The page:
Streets in that same gray light they always organise for the early morning taxi rides and the city still dreaming its most persistent night figures – the makeshift crew of staggering drunks, curled bench-sleepers and lone walkers, the street corner-standers, the lingerers of various doorways, african guys stood tall, dressed in white, black skin dense against the morning fog, the lovers, the occasional tangle of friends whose eyes are blurred by the onslaught of the morning, still laughing about yesterday. It comes to you in waves of blankness and sudden details. On a further street, a big cop holds a small guy at a skeptical arms length, the latter pushed back to the shuttered news-stand/kiosk painted an anonymous green. And meanwhile, in the back seat of the car that pulls up spilling music to a slumbering traffic light, the middle passsenger slumped forwards between compatriots appears to be cause for concern, nodding into uncousciounsess or nausea perhaps, and while the car waits even the driver leans back to see what's going on there, gesturing as he-that-is-slumped slumps more and the others look to him, or nod to the music, or lose interest and watch from the windows as the green light in the opposite direction gives free passage to nothing more than the morning light and the nothingness – the cross-street a whole direction in the city which no one apparently has a use for right now.
The light changes a bit. You pass a zone where the tops of the few high rise buildings are disappeared in fog. You see the derelict form of the homeless here and there – the best (and worst) of them a guy cast as a sleeping knot of piled rags on the bottom steps to the church. They do the details very good for these trips. And alongside all these the morning city dreams and spits its first born into the streets – street cleaners in orange, taxi drivers, night workers heading home, the insomniacs, the stray dog-walkers. Strange how it works – that only at this time, now in the mornings, do certain features of the landscape come into focus. Only now, somehow, do you see the walls, the boarded up windows on the 3rd floor, the beautiful repetition of the graffiti tags, the angles of a building, the letters of the traffic signs. Only now, perhaps because its near empty, so almost deserted – a film set waiting for the action. And at another street you see the moped that got knocked over sometime in this previous night and which now lies like slaughterhoused cattle, neck broken with the bolt gun, head forwards, handlebars splayed into the road. Or only now when your defences are down does any of this become clear, or even enter the realm of the visible, since at this time in the morning your eyes and brain work a weird and vivid back and forth; a sleight of hand, a dawn hustle that lets stuff flow and form on the back of your skull directly, stuff that would not flow like that any other time. The lulling steady cam of the taxi window whose gliding, speeding, curving vantage point is yours temporarily (for duration of this journey) and you think about how many taxi rides like this you have done – how many early morning escape from where-evers – how many tracking shots out and over to the airport, while the city calls out its cast of shift-working extras to do background detail, so loving, so complete in its partialness, their narrative.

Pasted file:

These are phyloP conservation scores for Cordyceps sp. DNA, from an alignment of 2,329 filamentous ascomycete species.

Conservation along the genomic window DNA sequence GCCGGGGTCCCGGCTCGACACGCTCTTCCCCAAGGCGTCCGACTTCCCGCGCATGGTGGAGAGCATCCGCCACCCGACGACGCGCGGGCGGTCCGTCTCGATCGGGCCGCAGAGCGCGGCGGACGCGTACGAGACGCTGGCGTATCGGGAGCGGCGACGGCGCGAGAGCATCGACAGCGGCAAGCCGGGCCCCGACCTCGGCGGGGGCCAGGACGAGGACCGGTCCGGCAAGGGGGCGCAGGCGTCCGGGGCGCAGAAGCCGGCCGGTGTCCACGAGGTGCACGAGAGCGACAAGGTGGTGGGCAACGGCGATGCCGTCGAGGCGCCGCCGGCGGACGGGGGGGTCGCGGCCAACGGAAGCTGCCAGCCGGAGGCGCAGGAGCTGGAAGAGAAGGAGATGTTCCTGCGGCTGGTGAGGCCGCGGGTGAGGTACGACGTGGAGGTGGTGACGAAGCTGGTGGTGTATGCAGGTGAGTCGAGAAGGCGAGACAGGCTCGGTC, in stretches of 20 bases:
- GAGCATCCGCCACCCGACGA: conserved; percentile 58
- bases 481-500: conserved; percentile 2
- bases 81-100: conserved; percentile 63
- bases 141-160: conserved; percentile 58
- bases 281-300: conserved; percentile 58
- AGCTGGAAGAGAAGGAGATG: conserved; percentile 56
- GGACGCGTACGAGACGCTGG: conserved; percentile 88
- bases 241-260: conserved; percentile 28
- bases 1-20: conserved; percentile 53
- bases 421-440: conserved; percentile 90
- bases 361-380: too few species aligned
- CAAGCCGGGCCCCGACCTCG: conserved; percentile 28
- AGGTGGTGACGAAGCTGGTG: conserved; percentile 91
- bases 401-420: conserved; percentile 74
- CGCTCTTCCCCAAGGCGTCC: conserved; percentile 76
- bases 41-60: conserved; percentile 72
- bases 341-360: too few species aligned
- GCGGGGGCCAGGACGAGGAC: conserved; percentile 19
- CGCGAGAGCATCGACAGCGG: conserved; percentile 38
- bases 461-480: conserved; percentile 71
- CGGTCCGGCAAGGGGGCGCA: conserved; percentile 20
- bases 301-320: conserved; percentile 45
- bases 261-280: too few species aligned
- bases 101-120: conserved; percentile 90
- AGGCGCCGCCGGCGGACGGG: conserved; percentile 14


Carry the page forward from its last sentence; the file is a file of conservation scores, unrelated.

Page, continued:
And you remember back at the hotel. The night porter/conceirge was sleeping in his suit when you came down to check out, his head lain on the desk by the computer terminal with its spiral of screensaver and he woke with the closing doors of the elevator or with the sound of your footsteps or suitcase wheels on the stone floor and while you paid and waited for the cab the two of you shared some blurred time, sat there in a kind of awkward half awakeness, in a foyer silence doubled by the lack of a language to speak in and in any case a space too close to sleep still and too hard or too intimate to share with a stranger.